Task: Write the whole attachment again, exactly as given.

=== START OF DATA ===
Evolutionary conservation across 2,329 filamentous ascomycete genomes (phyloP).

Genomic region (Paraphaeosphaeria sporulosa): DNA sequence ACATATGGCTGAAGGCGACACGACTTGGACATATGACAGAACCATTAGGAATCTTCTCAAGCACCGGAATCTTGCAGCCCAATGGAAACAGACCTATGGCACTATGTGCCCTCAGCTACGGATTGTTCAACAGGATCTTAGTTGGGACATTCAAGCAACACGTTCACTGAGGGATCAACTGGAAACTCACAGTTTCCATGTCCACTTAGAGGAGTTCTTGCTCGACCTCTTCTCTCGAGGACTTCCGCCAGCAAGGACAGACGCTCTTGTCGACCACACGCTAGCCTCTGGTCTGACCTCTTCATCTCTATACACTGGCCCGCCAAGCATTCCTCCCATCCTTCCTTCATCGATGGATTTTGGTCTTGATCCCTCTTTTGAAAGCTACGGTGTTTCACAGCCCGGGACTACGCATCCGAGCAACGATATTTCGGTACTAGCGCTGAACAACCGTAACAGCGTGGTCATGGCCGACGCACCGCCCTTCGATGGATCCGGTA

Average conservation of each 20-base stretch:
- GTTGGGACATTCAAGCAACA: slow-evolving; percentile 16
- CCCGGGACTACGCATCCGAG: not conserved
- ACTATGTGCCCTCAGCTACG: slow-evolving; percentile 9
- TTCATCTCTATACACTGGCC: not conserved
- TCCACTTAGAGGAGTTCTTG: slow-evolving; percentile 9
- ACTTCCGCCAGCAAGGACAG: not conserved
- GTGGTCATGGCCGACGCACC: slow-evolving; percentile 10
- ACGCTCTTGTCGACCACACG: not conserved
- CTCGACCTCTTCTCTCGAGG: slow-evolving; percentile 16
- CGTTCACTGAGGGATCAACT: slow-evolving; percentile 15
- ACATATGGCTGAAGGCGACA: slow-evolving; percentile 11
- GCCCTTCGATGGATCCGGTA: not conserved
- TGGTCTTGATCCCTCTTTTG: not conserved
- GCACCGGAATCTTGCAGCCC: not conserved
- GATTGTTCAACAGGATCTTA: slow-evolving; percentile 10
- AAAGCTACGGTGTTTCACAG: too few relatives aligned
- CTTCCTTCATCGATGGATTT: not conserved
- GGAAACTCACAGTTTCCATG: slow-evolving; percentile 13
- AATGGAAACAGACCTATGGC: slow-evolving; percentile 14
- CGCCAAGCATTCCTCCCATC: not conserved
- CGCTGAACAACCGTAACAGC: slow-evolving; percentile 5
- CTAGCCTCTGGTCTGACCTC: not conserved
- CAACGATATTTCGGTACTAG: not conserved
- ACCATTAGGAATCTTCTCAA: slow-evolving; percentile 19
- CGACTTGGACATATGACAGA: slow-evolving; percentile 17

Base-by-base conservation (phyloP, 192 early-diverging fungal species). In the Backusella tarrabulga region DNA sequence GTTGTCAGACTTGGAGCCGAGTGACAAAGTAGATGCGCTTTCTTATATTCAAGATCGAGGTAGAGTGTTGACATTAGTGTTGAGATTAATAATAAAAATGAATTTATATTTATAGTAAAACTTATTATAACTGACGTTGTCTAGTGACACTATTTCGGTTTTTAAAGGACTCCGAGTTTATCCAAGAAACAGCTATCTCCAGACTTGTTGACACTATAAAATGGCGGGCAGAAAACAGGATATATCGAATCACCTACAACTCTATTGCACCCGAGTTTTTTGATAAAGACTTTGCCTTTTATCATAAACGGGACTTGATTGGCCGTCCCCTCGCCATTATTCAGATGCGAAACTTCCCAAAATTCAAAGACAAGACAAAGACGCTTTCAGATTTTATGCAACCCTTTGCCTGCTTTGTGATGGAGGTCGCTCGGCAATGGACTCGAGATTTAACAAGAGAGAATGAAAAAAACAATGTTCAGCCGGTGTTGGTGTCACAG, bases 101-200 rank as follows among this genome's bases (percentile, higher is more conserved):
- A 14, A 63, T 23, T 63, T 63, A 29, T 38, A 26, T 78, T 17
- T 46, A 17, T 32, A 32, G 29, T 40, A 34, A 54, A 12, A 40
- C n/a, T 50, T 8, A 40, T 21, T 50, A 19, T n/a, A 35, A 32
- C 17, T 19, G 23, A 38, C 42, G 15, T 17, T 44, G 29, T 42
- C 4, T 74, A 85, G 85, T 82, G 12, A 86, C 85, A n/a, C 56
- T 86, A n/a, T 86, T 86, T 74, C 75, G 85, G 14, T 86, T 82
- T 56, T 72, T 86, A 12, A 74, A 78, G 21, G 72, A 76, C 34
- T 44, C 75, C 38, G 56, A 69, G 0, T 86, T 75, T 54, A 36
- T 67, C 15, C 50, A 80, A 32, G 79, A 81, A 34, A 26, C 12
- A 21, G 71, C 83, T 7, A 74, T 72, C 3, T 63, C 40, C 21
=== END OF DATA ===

Evolutionary conservation across 2,329 filamentous ascomycete genomes (phyloP).

Genomic region (Paraphaeosphaeria sporulosa): DNA sequence ACATATGGCTGAAGGCGACACGACTTGGACATATGACAGAACCATTAGGAATCTTCTCAAGCACCGGAATCTTGCAGCCCAATGGAAACAGACCTATGGCACTATGTGCCCTCAGCTACGGATTGTTCAACAGGATCTTAGTTGGGACATTCAAGCAACACGTTCACTGAGGGATCAACTGGAAACTCACAGTTTCCATGTCCACTTAGAGGAGTTCTTGCTCGACCTCTTCTCTCGAGGACTTCCGCCAGCAAGGACAGACGCTCTTGTCGACCACACGCTAGCCTCTGGTCTGACCTCTTCATCTCTATACACTGGCCCGCCAAGCATTCCTCCCATCCTTCCTTCATCGATGGATTTTGGTCTTGATCCCTCTTTTGAAAGCTACGGTGTTTCACAGCCCGGGACTACGCATCCGAGCAACGATATTTCGGTACTAGCGCTGAACAACCGTAACAGCGTGGTCATGGCCGACGCACCGCCCTTCGATGGATCCGGTA

Average conservation of each 20-base stretch:
- GTTGGGACATTCAAGCAACA: slow-evolving; percentile 16
- CCCGGGACTACGCATCCGAG: not conserved
- ACTATGTGCCCTCAGCTACG: slow-evolving; percentile 9
- TTCATCTCTATACACTGGCC: not conserved
- TCCACTTAGAGGAGTTCTTG: slow-evolving; percentile 9
- ACTTCCGCCAGCAAGGACAG: not conserved
- GTGGTCATGGCCGACGCACC: slow-evolving; percentile 10
- ACGCTCTTGTCGACCACACG: not conserved
- CTCGACCTCTTCTCTCGAGG: slow-evolving; percentile 16
- CGTTCACTGAGGGATCAACT: slow-evolving; percentile 15
- ACATATGGCTGAAGGCGACA: slow-evolving; percentile 11
- GCCCTTCGATGGATCCGGTA: not conserved
- TGGTCTTGATCCCTCTTTTG: not conserved
- GCACCGGAATCTTGCAGCCC: not conserved
- GATTGTTCAACAGGATCTTA: slow-evolving; percentile 10
- AAAGCTACGGTGTTTCACAG: too few relatives aligned
- CTTCCTTCATCGATGGATTT: not conserved
- GGAAACTCACAGTTTCCATG: slow-evolving; percentile 13
- AATGGAAACAGACCTATGGC: slow-evolving; percentile 14
- CGCCAAGCATTCCTCCCATC: not conserved
- CGCTGAACAACCGTAACAGC: slow-evolving; percentile 5
- CTAGCCTCTGGTCTGACCTC: not conserved
- CAACGATATTTCGGTACTAG: not conserved
- ACCATTAGGAATCTTCTCAA: slow-evolving; percentile 19
- CGACTTGGACATATGACAGA: slow-evolving; percentile 17

Base-by-base conservation (phyloP, 192 early-diverging fungal species). In the Backusella tarrabulga region DNA sequence GTTGTCAGACTTGGAGCCGAGTGACAAAGTAGATGCGCTTTCTTATATTCAAGATCGAGGTAGAGTGTTGACATTAGTGTTGAGATTAATAATAAAAATGAATTTATATTTATAGTAAAACTTATTATAACTGACGTTGTCTAGTGACACTATTTCGGTTTTTAAAGGACTCCGAGTTTATCCAAGAAACAGCTATCTCCAGACTTGTTGACACTATAAAATGGCGGGCAGAAAACAGGATATATCGAATCACCTACAACTCTATTGCACCCGAGTTTTTTGATAAAGACTTTGCCTTTTATCATAAACGGGACTTGATTGGCCGTCCCCTCGCCATTATTCAGATGCGAAACTTCCCAAAATTCAAAGACAAGACAAAGACGCTTTCAGATTTTATGCAACCCTTTGCCTGCTTTGTGATGGAGGTCGCTCGGCAATGGACTCGAGATTTAACAAGAGAGAATGAAAAAAACAATGTTCAGCCGGTGTTGGTGTCACAG, bases 101-200 rank as follows among this genome's bases (percentile, higher is more conserved):
- A 14, A 63, T 23, T 63, T 63, A 29, T 38, A 26, T 78, T 17
- T 46, A 17, T 32, A 32, G 29, T 40, A 34, A 54, A 12, A 40
- C n/a, T 50, T 8, A 40, T 21, T 50, A 19, T n/a, A 35, A 32
- C 17, T 19, G 23, A 38, C 42, G 15, T 17, T 44, G 29, T 42
- C 4, T 74, A 85, G 85, T 82, G 12, A 86, C 85, A n/a, C 56
- T 86, A n/a, T 86, T 86, T 74, C 75, G 85, G 14, T 86, T 82
- T 56, T 72, T 86, A 12, A 74, A 78, G 21, G 72, A 76, C 34
- T 44, C 75, C 38, G 56, A 69, G 0, T 86, T 75, T 54, A 36
- T 67, C 15, C 50, A 80, A 32, G 79, A 81, A 34, A 26, C 12
- A 21, G 71, C 83, T 7, A 74, T 72, C 3, T 63, C 40, C 21